SIAC Rules 2016

The Singapore International Arbitration Centre (SIAC) has been in recent years regarded as a leading international arbitral institution.

In its laudable efforts to continue to remain at the forefront of international arbitration practice, the SIAC has just released its sixth edition of the Arbitration Rules of the SIAC (SIAC Rules 2016) that came into effect from 1 August 2016.

In essence, the SIAC Rules 2016 recognises the growing complexity and international nature of disputes and by introducing a number of new provisions as well as enhancements to existing procedures, it aims to deliver a comprehensive regime for users so that arbitrations can be conducted in an efficient, flexible and cost-effective manner.

Some key features

There are several features of the SIAC Rules which merit special attention:

(a) Multiple Contracts, Consolidation and Joinder of Additional Parties

The SIAC Rules 2016 sets out the criteria and procedures governing the consolidation of multiple arbitrations and the joinder of additional parties. Such guidance is important in international commercial disputes, which often involve multiple parties or multiple contracts.

The Court of Arbitration of SIAC will decide consolidation and joinder applications prior to the constitution of the arbitral tribunal, while the arbitral tribunal will decide such applications after its constitution.

The claimant may now file a Notice of Arbitration (NOA) in respect of each arbitration agreement invoked and concurrently submit an application to consolidate, or file a single NOA in respect of all the arbitration agreements invoked. In the latter scenario, the claimant shall be deemed to have commenced multiple arbitrations and the NOA shall be deemed to be an application to consolidate all such arbitrations.

Both parties and non-parties are now able to apply (either prior to or after the constitution of the arbitral tribunal) for joinder of a party to an arbitration. Previously, under the SIAC Rules 2013, only existing parties to the arbitration could apply for the joinder of non-parties.

(b) Expedited Procedure

The Expedited Procedure is a ‘fast-track’ arbitration procedure which is intended to speed up the arbitral proceedings – the final award is to be made within 6 months from the date of constitution of the arbitral tribunal.

A party may apply for the arbitral proceedings to be conducted in accordance with the Expedited Procedure where the amount in dispute is within the monetary ‘ceiling’ of S$6 million (previously S$5 million under the SIAC Rules 2013), the parties so agree, or in cases of exceptional urgency. This increase in the monetary ‘ceiling’ allows more cases to make use of this mechanism.

Further, under the SIAC Rules 2016, the arbitral tribunal may, in consultation with the parties, determine whether a case under the Expedited Procedure is to be decided on the basis of documentary evidence only.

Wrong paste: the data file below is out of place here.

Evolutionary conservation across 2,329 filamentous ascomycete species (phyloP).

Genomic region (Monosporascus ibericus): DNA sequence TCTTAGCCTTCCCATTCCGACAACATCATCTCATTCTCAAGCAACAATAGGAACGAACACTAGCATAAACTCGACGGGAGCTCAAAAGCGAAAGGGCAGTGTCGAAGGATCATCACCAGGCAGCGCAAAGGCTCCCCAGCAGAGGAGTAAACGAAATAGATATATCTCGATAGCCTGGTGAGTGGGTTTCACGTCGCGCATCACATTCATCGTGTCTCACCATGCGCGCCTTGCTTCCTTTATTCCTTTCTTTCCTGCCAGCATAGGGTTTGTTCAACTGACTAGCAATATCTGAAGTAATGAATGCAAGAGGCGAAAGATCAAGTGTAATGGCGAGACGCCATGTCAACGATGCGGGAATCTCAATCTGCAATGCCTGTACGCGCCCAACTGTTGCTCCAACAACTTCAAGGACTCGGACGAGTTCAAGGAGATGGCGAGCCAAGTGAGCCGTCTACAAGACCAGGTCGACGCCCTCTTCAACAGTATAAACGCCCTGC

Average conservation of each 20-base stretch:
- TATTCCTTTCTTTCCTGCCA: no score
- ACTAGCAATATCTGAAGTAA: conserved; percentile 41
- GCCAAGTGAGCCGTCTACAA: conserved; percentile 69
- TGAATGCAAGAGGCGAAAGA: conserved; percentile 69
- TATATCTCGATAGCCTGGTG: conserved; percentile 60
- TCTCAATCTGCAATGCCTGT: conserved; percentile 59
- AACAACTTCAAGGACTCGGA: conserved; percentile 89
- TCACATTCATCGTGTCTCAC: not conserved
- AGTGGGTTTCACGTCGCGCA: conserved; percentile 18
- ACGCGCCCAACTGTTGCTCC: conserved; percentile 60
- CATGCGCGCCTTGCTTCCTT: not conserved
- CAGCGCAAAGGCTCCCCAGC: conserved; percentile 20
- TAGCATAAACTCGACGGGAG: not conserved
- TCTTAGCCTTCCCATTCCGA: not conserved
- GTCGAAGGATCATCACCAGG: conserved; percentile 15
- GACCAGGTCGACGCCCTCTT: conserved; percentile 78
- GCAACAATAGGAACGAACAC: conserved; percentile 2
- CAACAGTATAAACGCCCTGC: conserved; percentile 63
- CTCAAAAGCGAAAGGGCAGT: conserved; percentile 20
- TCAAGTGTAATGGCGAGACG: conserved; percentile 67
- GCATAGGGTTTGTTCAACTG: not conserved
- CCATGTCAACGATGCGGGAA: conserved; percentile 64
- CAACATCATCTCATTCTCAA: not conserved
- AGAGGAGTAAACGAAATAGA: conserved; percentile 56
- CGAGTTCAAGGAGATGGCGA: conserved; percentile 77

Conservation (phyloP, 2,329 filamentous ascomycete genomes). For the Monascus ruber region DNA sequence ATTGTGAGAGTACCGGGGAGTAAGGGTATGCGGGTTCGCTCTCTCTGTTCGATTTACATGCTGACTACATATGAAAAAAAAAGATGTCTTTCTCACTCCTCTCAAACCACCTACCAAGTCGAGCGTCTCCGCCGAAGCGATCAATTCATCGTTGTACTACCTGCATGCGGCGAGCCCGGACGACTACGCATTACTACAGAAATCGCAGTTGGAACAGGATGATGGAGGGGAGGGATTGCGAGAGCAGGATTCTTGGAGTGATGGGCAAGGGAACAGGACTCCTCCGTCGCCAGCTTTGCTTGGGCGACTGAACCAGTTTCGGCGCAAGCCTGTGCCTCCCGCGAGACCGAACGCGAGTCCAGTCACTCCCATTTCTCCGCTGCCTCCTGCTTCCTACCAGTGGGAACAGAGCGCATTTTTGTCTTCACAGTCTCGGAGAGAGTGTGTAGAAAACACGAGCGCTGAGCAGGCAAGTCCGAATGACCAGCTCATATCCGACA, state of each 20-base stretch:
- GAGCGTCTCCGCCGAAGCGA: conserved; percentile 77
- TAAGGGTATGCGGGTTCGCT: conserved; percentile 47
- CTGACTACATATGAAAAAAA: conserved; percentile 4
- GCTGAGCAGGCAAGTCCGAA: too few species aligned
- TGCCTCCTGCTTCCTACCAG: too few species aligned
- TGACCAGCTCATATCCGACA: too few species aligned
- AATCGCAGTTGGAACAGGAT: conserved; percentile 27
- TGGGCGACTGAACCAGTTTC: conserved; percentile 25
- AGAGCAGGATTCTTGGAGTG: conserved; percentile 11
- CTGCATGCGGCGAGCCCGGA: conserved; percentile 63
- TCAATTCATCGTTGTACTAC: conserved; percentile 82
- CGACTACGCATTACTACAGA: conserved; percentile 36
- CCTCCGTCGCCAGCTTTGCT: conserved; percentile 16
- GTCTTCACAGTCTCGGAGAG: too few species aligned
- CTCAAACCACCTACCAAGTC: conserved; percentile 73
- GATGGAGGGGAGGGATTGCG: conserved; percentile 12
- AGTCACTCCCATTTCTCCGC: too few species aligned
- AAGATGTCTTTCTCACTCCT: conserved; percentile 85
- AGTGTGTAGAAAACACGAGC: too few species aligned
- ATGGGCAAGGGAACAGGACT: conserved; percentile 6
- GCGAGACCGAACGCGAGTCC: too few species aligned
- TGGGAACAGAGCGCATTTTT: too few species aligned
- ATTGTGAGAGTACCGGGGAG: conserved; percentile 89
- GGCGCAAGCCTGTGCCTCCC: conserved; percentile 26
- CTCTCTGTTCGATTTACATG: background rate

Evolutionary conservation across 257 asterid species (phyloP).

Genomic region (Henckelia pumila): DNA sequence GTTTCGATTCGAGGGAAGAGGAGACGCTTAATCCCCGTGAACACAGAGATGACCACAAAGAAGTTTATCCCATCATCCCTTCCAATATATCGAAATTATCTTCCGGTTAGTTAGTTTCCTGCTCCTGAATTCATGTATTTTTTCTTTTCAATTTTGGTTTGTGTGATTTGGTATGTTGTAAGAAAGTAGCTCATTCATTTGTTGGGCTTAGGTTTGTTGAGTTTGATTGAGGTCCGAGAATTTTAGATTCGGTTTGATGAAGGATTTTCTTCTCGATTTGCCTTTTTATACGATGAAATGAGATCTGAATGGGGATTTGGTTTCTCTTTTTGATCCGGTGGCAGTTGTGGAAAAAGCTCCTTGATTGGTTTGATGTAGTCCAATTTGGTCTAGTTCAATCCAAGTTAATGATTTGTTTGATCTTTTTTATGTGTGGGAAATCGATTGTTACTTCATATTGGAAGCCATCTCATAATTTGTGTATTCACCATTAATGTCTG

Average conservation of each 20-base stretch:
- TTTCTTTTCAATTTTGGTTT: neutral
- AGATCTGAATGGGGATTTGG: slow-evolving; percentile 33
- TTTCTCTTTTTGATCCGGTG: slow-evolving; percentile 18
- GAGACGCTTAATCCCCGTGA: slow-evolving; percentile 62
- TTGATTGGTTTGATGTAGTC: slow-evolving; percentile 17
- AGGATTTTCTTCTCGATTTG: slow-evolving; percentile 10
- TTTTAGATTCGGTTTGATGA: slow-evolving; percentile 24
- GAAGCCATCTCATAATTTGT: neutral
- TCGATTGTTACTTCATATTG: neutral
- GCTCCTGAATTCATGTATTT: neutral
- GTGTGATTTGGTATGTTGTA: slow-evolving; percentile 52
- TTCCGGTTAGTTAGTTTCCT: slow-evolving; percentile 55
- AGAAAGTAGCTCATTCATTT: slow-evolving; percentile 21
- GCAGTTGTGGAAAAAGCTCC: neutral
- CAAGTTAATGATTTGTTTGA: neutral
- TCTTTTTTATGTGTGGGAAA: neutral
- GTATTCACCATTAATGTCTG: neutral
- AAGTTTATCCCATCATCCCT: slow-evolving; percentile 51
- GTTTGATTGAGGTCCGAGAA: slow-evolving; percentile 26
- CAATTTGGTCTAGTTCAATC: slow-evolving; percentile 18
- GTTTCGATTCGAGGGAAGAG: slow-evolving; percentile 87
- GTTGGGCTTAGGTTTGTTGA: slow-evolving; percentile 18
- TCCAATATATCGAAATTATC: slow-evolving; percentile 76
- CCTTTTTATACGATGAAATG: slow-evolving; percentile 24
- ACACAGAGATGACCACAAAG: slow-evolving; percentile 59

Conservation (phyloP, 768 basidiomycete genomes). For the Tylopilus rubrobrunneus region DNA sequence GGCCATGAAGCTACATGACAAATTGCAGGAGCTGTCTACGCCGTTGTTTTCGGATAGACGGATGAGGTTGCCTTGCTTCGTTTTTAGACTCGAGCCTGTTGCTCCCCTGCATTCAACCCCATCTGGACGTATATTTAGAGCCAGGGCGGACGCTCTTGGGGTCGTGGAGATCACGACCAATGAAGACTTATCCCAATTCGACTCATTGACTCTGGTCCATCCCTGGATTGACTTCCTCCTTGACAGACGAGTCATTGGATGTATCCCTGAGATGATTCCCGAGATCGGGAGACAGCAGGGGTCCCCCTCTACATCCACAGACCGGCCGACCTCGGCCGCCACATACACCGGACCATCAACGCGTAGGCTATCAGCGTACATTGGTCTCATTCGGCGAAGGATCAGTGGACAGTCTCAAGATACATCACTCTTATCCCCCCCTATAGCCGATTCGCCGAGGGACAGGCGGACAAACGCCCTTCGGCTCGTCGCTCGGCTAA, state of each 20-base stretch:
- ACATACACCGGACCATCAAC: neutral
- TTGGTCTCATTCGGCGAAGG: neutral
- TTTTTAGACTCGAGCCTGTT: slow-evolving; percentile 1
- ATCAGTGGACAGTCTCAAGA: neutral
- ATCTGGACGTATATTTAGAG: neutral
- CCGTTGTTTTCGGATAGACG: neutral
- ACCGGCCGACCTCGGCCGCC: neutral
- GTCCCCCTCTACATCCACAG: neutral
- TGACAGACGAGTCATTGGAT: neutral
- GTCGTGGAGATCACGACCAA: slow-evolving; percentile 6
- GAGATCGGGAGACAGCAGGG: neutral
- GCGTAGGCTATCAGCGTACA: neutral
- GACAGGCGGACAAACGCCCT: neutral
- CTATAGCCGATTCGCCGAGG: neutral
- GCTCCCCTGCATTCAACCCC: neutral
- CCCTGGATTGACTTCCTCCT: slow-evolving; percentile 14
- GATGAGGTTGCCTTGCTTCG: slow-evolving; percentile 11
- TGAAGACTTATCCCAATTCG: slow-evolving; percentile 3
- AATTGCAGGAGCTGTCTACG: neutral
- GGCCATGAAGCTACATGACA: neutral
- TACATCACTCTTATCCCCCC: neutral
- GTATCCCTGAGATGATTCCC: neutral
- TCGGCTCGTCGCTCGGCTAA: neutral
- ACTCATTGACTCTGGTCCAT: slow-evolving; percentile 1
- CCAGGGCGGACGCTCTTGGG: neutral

The arbitral tribunal is also empowered to, upon application by a party, order that the arbitral proceedings no longer be conducted in accordance with the Expedited Procedure. Such flexibility is important in cases where circumstances have changed such that the dispute is no longer suitable for ‘fast-track’ arbitration.

(c) Emergency Arbitration

In some cases, parties may require urgent relief for the purpose of protecting their rights pending the final determination of the dispute in arbitration. The SIAC Rules address this need in the form of its ‘emergency arbitrator’ provisions, which allow such relief to be applied for as early as the filing of the Notice of Arbitration.

Importantly, the SIAC Rules 2016 tightens the timelines for the process, requiring (among other things) that an emergency arbitrator be appointed within 1 day of the Registrar’s receipt of such an application and payment of the required fees (rather than 1 business day in the SIAC Rules 2013) and the emergency arbitrator make his interim order or award within 14 days from the date of his appointment.

(d) Early Dismissal of Claims and Defences

The new provisions under the SIAC Rules 2016 empowering the arbitral tribunal to dismiss claims or defences which are “manifestly without legal merit” or “manifestly outside the jurisdiction of the Tribunal” are aimed at allowing clearly unmeritorious claims to be quickly disposed of.

The arbitral tribunal shall make an order or award within 60 days of filing of the application for the early dismissal of a claim or defence, unless, in exceptional circumstances, the Registrar extends the time.

This appears to be one of the first attempts (if not the first) by a major arbitral institution to implement arbitral procedures which are similar to the summary judgment and the striking out procedures in the litigation process. While potentially time-saving and cost-saving, it remains to be seen how such procedures will be applied in practice and whether such awards will withstand scrutiny in national courts.

(e) Delocalising the Seat of the Arbitration

Under the SIAC Rules 2016, the default seat of arbitration will no longer be Singapore. The seat will instead be determined by the arbitral tribunal having regard to all the circumstances of the case, unless parties have otherwise agreed. This change is significant and reflects the increasingly international nature of SIAC cases.

Given that the seat of arbitration determines the procedural laws governing an arbitration, including any appeal or review process by the courts with supervisory jurisdiction, parties may wish to make clear their choice of seat in their arbitration agreements as Singapore will no longer be the default seat under the SIAC Rules 2016.